Reaction time (RT) refers to the time elapsed between the presentation of visual stimuli and the subsequent response behavior (Nielsen, 1970). In psychology, it is considered as the index of speed of processing. It offers insights how fast an individual can execute mental operations (Nielsen, 1970). Therefore, it can be passed on as the processing efficiency. A button press, eye movement, vocal response and observable behavior are some of the typical behavioral responses (Nielsen, 1970). The response time to visual stimuli is influenced by many variables and psychologists have used different types of reaction time experiments to determine the degree of their influence. Simple, recognition, choice and serial are some of the reaction time experiments. Some of the common influences to the reaction time are the novelty of the stimuli. A stimulus that is unfamiliar to the subject tends to have longer response than those that are more familiar. Besides this, context of the presentation is a factor. For instance, familiar stimuli presented in novel contexts have longer response time than familiar stimuli presented in their usual context. Similarly, the same can also be inferred with fear. Fear provoking stimuli interferes with cognitive processing especially when presented with problem solving situation resulting in longer periods of solving the tasks. This could be due to the diversion of cognitive resources to the danger evaluation so, diversion of effort resulting in longer response time. Anxiety is often underpinned by aspects of fear and dread towards certain objects, which are directly related to the threat the object truly presents (Hembree, 1990). One such discomfort experienced is the math anxiety (Ashcraft, 2002). This can be described as the state of discomfort brought by the presentation of mathematical problems. Such a problem impedes ones ability to perform mathematical test, irrespective of ones mathematical ability. Therefore, math anxiety has an impact on educational and occupational development (Ashcraft & Moore, 2009). The paper examines the attitudes, experiences and beliefs about mathematics and the response time to simple mathematical problems.
The research hypothesis of the research is:
Mathematics anxiety has been a subject of extensive research for sometime. It is unique from general anxiety and can be easily assessed by researchers due to the context in which mathematics anxiety is measured. The research used inquisitive software to collect data regarding the demographics, Maths Anxiety Scale (MAS) measures of conscientiousness and Math Competency Scale (MCS) (Hoffman, 2010). The research participants were students whose consent was sought before taking part in the experiment. Firstly, participants offered demographic information that included their age, sex, highest level of completed mathematics and year that this level of mathematics was completed. Afterwards, participants complete the MAS which measures the degree of anxiety generated by a range of math-related tasks. This is later followed by the MCS which obtains the general degree of the participant’s mathematical ability, confidence level and their own mathematical ability. The reaction time is tested after completing all of these measures. Later, the participants are shown different mathematical equations with one unknown. The unknown is replaced with a symbol used as a substitute. Participants are asked then to search for the correct value of the missing number then press the associated key that corresponds to that number. For instance, in the equation “4 + # = 10” participants should identify the missing value as 6 and press the “6” key. They were 32 equations in total and each symbol used in two different equations. Each equation requires either an addition or subtraction and each answer was equal to a factor of 5. All equations can be answered without the aid of a calculator. Slower response time is an indicator of difficulty to complete task. Participants, therefore, were asked to complete the task as quickly and as accurately as possible.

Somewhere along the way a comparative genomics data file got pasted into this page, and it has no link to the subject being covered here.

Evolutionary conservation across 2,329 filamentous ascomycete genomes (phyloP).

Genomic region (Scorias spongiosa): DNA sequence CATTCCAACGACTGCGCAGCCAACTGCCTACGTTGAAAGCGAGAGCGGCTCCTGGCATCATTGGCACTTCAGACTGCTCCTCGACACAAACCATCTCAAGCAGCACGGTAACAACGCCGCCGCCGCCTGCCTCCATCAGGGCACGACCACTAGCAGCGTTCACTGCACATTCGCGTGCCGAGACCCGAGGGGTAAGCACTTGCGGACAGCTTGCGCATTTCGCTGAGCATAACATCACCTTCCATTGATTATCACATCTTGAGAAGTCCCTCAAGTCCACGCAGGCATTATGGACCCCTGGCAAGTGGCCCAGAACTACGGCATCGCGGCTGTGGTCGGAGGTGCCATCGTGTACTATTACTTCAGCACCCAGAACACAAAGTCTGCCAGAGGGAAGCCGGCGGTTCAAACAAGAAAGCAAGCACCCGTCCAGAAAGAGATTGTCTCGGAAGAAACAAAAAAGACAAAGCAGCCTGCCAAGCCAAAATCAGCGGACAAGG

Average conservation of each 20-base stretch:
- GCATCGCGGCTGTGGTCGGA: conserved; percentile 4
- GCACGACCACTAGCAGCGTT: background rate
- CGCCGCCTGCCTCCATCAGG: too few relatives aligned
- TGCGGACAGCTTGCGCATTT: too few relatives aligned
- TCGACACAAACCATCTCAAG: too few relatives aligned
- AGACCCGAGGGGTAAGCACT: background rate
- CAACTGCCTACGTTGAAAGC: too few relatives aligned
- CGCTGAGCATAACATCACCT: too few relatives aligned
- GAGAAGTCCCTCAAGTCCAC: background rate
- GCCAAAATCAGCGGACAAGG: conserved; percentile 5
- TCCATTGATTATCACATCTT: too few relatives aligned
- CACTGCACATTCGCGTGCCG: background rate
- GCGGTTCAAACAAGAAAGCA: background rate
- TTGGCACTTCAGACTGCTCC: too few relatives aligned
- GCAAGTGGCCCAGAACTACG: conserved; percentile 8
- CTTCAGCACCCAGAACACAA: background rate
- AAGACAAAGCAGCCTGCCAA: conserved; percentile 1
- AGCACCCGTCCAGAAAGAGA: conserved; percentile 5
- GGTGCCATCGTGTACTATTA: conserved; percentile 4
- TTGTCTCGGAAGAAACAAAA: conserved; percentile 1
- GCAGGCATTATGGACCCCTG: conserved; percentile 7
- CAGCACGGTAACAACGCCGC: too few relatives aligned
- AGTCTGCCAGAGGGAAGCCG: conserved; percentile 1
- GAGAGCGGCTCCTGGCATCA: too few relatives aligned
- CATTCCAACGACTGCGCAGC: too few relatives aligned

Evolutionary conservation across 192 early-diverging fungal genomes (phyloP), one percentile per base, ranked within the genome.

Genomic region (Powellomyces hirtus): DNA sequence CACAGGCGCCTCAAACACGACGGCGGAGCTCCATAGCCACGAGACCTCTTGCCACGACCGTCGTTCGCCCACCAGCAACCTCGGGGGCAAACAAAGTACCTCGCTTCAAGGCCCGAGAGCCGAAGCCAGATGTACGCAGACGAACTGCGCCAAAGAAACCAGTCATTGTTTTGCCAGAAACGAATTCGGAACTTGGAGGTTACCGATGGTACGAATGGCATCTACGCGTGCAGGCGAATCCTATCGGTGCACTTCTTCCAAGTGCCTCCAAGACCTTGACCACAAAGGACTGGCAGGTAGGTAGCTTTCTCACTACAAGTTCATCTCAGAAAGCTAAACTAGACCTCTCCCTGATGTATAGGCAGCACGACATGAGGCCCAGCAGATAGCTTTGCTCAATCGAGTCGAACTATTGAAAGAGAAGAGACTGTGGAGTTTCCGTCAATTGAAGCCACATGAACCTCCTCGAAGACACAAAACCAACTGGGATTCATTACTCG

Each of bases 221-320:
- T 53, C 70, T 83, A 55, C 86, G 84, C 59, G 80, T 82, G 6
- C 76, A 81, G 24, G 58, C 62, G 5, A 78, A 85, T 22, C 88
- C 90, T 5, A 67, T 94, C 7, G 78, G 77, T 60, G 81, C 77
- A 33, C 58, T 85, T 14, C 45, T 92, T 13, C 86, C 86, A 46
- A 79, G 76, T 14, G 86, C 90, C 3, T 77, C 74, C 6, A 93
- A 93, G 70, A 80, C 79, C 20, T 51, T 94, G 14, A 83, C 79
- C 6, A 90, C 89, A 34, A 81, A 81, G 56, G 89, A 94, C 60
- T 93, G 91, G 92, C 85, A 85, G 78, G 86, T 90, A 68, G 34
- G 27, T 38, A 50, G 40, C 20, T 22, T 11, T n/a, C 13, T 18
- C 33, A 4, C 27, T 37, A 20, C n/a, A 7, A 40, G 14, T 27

The total sample size (N= 60) was composed of 27 (45%) males and 33 (55%) females whose age ranged from 18 to 29 years of age (M= 21.27, SD=2.45) with different levels of mathematics anxiety. The participant highest level of mathematics education ranged from 13 to 11 (M=11.83, SD= 1.13). From the results it is showen that women scored higher, on average than men on the measure of mathematical anxiety. However, men had a higher score on conscientiousness. Females mathematical anxiety (M= 3.50) conscientiousness (M=3.24) males mathematical anxiety (M= 2.88) conscientiousness (M= 3.37). Males on average had higher leaning competency scores than females. Males general learning (M= 3.64) specifically for mathematics (M=3.46), females general learning (M= 3.56) specifically for mathematics (M=3.1073). The initial findings in Table 1 showed a negative correlation between mathematics anxiety and reported levels of perceived mathematics competency.